recycle, re-use, re-purpose – part ii

Continuing with the work to re-purpose a computer mouse as a filament movement detection device, I designed and printed some parts for this. The bottom part is perhaps 5mm in height from the spool itself and is reasonably a good distance to see changes.

I’ve edited the earlier Python script which originally detected the scroll wheel button; it’s now detecting movements of Y as if the mouse were being moved on a mousepad. It will only do this if I take the white assembly and move it around on a patterned surface, however.

To help the mouse detect movement better, I’ve tried using both grid paper and a polar version of same. I don’t love the feedback loop that’s going now. I’m sure there’s a better way to get this movement detected all the time, though.

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recycle, re-use, re-purpose

This week’s project involves dealing with filament-delivery problems on my 3D printer. Out of the box, the filament runout detection never worked. Frankly, it was a terrible design to begin with from the manufacturer and I’m convinced that someone at the factory just turned off that behavior anyway.

As a result of this, I’ve lost a few print jobs over the last year. In only two cases, I simply ran out of filament for large parts. In all the remaining cases, a number of problems contributed to the loss of filament delivery to the printed part:

  1. simple end-of-roll loss of filament
  2. spool sticking to manufacturer’s poorly-designed spool holder
  3. cross-threading of the filament on the roll
  4. hot-spooling the filament at the factory which resulted in filament which sticks together
  5. filament like carbon fiber—infused which likes to stick to itself
  6. old filament which is now brittle and breaks as a result
  7. overall poor design of the spool (boxy) shape itself, resulting in cross-threading
  8. overall poor design of the filament delivery path itself, resulting in too much force needed to extrude
  9. filament thickness quality issues as combined with PTFE feed tubing, resulting in stuck filament in the tube
  10. too-flexible filament as combined with any of the conditions above, resulting in filament notching at the bowden gear
  11. z-offset too close to the bed, resulting in hotend jamming
  12. poor first-layer adhesion, leading to a build-up of filament and ultimate hotend jamming

Now granted, the bowden drive for this printer is one of the beefiest NEMA 17 style of stepper motors I’ve seen. And yet the number of filament delivery—related problems is just too high to continue to ignore. So I’ve decided to finally deal with the issue rather than working around it.

Ideas & inventions

Remove the stock holder, add bearings to its replacement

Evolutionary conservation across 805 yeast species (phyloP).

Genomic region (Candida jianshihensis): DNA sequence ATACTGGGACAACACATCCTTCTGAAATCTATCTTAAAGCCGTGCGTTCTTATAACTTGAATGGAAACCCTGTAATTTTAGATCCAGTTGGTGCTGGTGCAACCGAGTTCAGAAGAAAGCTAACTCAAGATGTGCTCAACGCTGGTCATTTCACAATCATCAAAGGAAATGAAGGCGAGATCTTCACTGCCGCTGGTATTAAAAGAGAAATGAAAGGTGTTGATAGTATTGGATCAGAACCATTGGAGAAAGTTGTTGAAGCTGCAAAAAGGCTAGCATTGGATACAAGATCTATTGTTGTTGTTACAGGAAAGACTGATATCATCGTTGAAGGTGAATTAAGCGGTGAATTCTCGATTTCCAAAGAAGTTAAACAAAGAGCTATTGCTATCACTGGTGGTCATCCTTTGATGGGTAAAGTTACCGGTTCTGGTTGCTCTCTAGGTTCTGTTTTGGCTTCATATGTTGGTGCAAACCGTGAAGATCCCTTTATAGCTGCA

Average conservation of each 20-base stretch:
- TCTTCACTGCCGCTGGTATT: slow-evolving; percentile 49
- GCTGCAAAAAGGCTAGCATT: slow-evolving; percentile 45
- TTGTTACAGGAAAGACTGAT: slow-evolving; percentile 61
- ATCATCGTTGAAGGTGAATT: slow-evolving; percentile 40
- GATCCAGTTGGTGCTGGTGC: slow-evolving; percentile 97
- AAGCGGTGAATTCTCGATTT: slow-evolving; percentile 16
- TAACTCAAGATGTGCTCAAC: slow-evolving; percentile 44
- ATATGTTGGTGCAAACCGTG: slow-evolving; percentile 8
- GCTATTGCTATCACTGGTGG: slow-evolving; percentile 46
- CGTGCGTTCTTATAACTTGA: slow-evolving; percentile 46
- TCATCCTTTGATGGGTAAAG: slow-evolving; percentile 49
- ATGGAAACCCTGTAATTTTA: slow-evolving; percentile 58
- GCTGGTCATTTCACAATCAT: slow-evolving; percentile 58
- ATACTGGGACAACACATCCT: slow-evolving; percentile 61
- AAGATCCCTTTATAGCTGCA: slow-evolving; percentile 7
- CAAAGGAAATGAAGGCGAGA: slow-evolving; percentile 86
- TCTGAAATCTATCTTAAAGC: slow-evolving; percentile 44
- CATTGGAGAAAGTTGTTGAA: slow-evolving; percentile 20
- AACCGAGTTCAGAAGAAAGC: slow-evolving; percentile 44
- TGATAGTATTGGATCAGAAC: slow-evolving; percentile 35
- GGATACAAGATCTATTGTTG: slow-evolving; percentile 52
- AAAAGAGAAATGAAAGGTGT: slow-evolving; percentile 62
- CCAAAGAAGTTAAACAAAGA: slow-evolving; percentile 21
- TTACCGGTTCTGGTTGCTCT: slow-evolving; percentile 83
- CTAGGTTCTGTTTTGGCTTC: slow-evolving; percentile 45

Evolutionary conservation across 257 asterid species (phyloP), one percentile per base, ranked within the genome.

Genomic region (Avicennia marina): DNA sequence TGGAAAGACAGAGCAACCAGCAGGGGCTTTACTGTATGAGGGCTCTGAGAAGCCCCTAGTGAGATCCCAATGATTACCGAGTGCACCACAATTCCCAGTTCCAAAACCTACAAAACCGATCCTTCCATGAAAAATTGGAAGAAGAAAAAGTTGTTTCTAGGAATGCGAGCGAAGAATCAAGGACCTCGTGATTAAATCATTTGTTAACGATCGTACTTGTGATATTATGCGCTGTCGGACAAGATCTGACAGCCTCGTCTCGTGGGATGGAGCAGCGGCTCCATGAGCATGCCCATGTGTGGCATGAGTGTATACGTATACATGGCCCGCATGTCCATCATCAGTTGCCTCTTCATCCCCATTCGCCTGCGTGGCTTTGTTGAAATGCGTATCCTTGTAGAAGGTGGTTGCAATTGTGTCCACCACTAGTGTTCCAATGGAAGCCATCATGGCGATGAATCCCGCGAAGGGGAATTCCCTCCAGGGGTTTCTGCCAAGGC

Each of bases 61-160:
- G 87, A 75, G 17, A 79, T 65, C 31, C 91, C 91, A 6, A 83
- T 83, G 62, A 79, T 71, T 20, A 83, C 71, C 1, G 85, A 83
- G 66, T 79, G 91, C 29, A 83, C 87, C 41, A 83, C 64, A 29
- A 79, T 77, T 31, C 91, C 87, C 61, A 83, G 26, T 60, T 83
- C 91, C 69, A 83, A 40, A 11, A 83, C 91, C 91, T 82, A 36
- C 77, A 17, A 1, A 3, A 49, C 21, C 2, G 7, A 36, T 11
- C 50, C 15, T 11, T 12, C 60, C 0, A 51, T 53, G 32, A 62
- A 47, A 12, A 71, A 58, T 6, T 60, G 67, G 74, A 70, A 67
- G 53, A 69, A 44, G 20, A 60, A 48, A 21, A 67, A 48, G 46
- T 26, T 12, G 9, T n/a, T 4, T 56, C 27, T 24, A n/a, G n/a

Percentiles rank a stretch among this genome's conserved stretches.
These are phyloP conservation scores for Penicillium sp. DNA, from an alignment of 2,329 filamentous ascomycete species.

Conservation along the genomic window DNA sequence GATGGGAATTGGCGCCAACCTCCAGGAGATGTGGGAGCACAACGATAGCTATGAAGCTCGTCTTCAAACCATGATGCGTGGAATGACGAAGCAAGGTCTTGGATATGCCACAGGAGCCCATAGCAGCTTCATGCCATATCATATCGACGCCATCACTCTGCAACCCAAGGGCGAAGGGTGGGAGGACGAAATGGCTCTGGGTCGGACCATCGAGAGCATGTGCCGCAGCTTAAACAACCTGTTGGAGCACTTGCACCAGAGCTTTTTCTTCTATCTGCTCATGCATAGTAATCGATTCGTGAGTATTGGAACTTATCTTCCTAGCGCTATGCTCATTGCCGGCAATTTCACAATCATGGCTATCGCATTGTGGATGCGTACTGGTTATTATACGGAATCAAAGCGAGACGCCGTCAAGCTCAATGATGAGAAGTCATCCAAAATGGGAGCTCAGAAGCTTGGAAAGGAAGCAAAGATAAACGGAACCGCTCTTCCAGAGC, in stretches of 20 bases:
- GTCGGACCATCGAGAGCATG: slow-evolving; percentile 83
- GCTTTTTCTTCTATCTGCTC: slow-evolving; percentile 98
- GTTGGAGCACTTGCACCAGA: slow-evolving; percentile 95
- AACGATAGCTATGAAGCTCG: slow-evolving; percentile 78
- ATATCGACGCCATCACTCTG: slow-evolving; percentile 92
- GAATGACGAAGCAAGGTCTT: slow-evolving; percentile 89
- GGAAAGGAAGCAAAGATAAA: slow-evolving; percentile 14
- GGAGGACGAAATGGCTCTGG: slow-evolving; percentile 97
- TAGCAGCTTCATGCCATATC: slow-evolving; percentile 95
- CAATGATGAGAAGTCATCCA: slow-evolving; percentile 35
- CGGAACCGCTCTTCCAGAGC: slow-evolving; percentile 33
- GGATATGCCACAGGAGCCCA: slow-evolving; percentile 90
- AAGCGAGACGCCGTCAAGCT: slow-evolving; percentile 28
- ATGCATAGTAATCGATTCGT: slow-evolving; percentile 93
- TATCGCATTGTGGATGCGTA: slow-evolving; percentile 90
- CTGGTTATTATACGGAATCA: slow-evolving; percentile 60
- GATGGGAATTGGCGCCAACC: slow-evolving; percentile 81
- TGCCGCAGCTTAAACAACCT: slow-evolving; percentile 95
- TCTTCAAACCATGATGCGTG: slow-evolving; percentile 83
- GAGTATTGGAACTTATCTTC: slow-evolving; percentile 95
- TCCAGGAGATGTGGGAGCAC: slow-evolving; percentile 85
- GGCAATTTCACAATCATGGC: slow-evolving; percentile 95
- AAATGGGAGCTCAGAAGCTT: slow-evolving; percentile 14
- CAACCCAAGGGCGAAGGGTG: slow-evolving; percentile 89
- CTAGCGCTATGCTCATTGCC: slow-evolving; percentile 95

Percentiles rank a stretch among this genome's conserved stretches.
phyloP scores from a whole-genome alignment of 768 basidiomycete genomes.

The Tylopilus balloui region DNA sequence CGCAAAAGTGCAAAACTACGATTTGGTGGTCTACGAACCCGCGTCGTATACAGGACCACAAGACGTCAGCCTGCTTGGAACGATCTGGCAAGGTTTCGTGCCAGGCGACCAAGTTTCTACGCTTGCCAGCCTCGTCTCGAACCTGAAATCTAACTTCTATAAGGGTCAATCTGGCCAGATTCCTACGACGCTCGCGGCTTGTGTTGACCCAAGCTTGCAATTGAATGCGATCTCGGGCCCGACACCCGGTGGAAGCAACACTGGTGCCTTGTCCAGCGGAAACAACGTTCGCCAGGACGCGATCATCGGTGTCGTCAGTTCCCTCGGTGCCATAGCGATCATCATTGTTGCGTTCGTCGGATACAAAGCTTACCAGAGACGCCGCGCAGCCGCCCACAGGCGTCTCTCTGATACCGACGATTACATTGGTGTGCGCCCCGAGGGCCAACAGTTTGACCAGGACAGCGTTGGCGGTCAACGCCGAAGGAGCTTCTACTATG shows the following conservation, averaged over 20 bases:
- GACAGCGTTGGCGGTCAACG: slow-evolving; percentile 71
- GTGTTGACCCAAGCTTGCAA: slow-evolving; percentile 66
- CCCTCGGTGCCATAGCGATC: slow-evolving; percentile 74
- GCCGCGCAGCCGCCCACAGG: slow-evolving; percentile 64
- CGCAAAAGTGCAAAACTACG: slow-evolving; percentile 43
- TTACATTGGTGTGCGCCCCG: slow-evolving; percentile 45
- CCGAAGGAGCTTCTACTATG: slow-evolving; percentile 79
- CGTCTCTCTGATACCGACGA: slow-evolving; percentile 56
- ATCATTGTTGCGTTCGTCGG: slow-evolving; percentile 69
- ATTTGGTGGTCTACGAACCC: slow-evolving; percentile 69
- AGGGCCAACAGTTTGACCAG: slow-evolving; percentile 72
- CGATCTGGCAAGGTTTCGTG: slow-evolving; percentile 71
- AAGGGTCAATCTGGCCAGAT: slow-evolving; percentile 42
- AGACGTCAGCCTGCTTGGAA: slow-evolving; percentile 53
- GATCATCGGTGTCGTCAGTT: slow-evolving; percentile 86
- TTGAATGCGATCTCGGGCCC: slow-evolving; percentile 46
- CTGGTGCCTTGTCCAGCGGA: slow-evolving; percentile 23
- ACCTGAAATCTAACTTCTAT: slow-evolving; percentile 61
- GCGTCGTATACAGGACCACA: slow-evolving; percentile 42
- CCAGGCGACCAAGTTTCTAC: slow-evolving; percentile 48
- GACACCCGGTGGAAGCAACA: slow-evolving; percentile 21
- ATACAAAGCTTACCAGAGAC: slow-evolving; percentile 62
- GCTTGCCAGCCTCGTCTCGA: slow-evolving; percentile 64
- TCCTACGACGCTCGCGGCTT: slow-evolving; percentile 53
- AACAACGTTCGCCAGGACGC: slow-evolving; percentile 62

I designed, printed and assembled a very good dual-spool filament delivery system which worked much better than the stock filament holder. I sometimes still use it.

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Dual runout switches

Perhaps six months ago, I designed, printed, sourced parts for and assembled a very good dual-spool filament runout detection block to replace the stock part. I have yet to install it since I’m not in love with the idea of the filament path beginning at the table level. Time has taught me that the spools need to be higher than the printer for this to be optimal. As designed, though, it works in principle to detect loss of filament from both spools.

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And yet, this entire concept does not directly address the problems associated with cross-linked filament. It only addresses the loss of filament as seen in a switch.

Parabolic spool guides and re-purposed monitor stand

Additionally, I designed, printed and assembled parabolic spool guides to better deliver filament (especially for hot-spooled or otherwise sticky filaments like carbon fiber). This I combined with a designed/re-purposed dual-monitor stand to move the spools above the printer rather than below.

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Remove the temperature gradient

First-layer adhesion was aided by adding a foam enclosure/door and a temperature-monitoring Raspberry Pi 3B to the inside (opposite the internal webcam). The latter helps to heat up the print volume area, keeping things from 90-100 degrees Fahrenheit.

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Remove the PTFE tubing

Filament diameter inconsistencies resulted in filament getting stuck in the PTFE tubing. I now rarely route the filament through the tubing, having removed the awkward bottom-to-top filament delivery path from earlier.

And finally, a filament movement detection mechanism

This weeks work then revolves around fixing the underlying problem. The solution isn’t filament runout detection. The more accurate problem and better solution is actually loss of filament movement and its detection.

When I began to think of solutions, in my head I was adding black/white encoder rings to the sides of the spools themselves. I would need to add those to all spools of course. I’d also need to design something which reads those as ones and zeroes.

I decided that a roller/follower which is turned by the spool is also a solution. I then envisioned writing drivers and creating a small circuit board for all this so that it could talk to Raspbian, the operating system which OctoPrint runs on.

Mouse to the rescue